Tuesday, October 18, 2011

Navajo Oral History Films Premiere at Dine' College

The 2011 Navajo Oral History project documentary films were premiered on Monday, Oct. 10, at Diné College's Tsaile, Arizona, campus.

Six Winona State University students and their professor, Tom Grier, flew from Minnesota to Albuquerque to participate in the premiere and reception event. The six WSU students who traveled to Diné College were: Josh Averbeck, Robbie Christiano, Dave Dvorak, Alex Fisher, Alyssa Reimers, and Michael Ruka. WSU student Molly Golden participated in the summer Navajo Oral History project, but was unable to attend the reception in Arizona.

While at Diné College, the WSU students sat in on a couple DC classes and then got ready for the reception and premiere.

On Monday evening, the students from both DC and WSU who collaborated this past summer to create the documentary films, hosted the reception for the films. More than 100 people attend the reception event which included a traditional Navajo dinner of mutton stew and fry bread.

Following dinner, DC faculty member Dr. Miranda Haskie, started the program, followed by inspirational words from Diné College President Maggie George. Each film was shown followed by the participating students speaking briefly about their experiences. Two of the Navajo elders who were featured in the films were present-- Mitzie Begay and Harold Morgan-- and spoke about their participation.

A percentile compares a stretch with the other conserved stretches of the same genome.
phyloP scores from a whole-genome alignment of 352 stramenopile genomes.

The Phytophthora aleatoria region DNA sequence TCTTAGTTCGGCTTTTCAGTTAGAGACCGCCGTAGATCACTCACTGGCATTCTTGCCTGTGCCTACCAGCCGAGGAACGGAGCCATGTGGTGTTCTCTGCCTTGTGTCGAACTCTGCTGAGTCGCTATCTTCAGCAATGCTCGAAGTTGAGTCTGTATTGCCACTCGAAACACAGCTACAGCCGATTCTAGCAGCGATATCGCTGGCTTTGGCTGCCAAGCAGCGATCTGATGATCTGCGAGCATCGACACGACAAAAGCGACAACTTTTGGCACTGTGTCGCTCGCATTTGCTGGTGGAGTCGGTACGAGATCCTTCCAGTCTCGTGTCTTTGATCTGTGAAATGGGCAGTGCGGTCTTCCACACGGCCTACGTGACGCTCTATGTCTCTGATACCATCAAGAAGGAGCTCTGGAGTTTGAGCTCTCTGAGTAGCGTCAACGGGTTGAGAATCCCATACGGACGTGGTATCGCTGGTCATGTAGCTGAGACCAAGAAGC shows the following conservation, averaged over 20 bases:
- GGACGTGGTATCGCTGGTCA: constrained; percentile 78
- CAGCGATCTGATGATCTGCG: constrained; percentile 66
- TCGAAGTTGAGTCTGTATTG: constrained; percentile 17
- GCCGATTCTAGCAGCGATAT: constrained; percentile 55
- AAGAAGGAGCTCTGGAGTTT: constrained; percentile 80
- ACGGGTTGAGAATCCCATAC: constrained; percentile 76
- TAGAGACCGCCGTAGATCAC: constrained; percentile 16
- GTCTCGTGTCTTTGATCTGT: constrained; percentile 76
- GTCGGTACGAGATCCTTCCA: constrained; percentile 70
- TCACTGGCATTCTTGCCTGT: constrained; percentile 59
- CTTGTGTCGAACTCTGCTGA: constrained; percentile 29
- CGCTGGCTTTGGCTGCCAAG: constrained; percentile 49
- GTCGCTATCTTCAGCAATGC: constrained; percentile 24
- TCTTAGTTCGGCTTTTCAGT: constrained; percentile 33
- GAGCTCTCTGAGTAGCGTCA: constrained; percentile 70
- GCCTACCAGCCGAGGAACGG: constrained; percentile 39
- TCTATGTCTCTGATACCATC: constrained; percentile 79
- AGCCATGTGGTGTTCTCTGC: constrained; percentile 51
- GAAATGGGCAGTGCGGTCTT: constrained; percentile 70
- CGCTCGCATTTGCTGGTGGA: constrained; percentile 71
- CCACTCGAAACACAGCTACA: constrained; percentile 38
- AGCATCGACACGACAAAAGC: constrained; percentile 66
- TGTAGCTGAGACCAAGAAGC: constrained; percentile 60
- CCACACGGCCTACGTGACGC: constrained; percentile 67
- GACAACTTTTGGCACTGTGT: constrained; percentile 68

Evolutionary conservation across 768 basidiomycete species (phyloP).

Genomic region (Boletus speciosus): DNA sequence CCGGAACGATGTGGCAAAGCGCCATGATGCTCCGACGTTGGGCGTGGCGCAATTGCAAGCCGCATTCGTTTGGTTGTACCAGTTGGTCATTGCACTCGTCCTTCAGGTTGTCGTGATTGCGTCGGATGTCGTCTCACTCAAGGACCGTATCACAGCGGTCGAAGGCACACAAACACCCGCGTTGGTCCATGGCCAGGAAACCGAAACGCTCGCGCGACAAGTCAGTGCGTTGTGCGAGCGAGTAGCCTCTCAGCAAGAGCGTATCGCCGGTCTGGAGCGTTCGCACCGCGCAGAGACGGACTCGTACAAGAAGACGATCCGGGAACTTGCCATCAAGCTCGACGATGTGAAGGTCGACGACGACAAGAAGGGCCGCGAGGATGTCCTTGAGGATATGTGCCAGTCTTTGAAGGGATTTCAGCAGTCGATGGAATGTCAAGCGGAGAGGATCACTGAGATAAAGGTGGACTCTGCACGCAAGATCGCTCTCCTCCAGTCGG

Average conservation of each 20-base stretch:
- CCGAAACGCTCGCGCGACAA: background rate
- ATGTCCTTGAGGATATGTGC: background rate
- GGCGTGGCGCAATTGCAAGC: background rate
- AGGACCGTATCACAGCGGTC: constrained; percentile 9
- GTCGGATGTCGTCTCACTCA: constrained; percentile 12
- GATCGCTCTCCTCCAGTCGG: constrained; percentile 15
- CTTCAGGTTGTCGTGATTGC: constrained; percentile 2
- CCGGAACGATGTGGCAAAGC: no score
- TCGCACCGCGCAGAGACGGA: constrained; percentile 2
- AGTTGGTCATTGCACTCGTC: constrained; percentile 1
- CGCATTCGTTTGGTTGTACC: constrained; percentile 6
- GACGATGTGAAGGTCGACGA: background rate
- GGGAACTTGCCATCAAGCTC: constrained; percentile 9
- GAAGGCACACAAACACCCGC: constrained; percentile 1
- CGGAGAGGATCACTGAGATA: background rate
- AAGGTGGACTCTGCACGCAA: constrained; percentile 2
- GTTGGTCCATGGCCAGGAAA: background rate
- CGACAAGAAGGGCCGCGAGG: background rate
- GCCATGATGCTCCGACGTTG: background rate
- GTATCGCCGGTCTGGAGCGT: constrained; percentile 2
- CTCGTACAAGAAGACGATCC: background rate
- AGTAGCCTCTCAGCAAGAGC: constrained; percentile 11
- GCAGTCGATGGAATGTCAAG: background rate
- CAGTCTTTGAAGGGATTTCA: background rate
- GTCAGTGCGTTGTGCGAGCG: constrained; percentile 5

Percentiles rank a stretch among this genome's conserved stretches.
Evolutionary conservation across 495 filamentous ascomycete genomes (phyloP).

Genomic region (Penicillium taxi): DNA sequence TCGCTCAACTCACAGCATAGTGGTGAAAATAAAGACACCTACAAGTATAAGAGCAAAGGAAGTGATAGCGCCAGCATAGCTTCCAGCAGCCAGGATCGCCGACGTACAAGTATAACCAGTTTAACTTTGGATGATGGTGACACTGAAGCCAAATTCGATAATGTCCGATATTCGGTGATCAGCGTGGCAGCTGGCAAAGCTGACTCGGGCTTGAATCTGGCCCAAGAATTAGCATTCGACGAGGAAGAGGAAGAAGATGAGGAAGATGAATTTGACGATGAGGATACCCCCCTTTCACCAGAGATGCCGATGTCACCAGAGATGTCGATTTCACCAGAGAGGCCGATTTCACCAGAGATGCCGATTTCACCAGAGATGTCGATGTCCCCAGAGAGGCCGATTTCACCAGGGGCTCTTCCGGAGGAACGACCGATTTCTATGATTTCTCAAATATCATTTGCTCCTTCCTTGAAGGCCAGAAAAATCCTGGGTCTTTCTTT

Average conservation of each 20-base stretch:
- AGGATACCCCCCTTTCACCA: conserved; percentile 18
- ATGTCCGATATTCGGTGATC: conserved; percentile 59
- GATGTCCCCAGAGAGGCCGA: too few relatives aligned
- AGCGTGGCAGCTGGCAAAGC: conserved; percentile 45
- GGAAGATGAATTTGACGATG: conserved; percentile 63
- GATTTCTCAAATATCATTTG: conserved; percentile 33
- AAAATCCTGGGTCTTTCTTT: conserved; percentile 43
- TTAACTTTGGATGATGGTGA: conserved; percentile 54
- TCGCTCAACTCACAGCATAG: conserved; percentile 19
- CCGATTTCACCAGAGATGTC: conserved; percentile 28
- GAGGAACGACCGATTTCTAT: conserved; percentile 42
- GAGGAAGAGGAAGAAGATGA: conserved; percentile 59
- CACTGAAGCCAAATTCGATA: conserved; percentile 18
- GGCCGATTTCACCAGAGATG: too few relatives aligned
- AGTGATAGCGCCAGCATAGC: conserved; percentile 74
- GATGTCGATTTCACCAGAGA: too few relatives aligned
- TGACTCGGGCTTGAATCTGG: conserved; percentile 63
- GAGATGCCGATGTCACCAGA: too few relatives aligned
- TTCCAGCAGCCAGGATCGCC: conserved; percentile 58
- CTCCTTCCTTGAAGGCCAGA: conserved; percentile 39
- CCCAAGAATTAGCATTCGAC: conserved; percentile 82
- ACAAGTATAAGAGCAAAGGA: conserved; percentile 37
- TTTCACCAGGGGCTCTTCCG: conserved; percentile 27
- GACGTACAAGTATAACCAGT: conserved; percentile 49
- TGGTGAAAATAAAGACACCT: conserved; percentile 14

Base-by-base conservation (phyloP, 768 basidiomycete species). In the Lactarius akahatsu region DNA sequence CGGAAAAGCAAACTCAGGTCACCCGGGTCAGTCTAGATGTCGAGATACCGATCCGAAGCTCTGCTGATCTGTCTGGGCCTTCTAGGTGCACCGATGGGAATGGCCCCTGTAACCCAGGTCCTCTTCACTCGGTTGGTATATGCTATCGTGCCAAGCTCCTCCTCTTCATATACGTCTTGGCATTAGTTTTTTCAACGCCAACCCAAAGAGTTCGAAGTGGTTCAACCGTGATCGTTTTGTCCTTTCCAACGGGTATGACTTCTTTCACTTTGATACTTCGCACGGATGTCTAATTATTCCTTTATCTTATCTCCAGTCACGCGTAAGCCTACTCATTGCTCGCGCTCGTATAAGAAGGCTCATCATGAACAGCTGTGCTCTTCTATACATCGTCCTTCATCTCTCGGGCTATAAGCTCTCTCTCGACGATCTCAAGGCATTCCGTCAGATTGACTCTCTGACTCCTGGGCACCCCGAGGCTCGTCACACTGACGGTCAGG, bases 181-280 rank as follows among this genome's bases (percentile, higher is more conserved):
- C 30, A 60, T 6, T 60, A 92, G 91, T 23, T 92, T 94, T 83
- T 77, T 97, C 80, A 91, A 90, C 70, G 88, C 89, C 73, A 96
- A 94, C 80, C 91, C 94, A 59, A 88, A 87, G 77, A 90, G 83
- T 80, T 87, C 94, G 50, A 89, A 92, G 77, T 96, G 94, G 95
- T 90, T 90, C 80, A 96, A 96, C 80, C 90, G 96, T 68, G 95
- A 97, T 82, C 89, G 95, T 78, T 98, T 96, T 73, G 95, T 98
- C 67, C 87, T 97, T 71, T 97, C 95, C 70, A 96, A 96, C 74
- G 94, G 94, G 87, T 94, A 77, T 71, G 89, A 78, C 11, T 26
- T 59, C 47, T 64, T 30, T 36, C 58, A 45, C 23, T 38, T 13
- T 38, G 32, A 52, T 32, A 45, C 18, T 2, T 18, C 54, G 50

On Tuesday, the WSU students enjoyed a workshop on Navajo silversmithing presented by Vernon Haskie of Lukachukai, Arizona.

The WSU group stopped to see many views of Canyon Del Muerto and Canyon de Chelly from the overlooks on their way to Chinle, Arizona.

On Wednesday, on their way back to the airport, the WSU group stopped at the Navajo Nation's Window Rock Tribal Park.

They also did a short hike at Petroglyph National Monument in Albuquerque.

Now that the receptions premiering the 2011 films are complete, the short media feature versions of the films will be made available for streaming viewing via the WSU Mass Communication department's laboratory web site: Winona360.org. The documentary films are also being archived at the Navajo Nation Museum, Navajo Nation Library, and at the libraries of both Diné College and Winona State University.

Plans are already underway for the 2012 Navajo Oral History project, the fourth year of this on-going collaboration between Winona State University and Diné College. The project will cover 18 days during June 2012 and will carry three college credits through Diné College's Social and Behavioral Sciences Dept.

Students interested in participating in 2012 should contact Dr. Tom Grier at Winona State University (tgrier@winona.edu) or Dr. Miranda Haskie and Diné College (mhaskie@dinecollege.edu).

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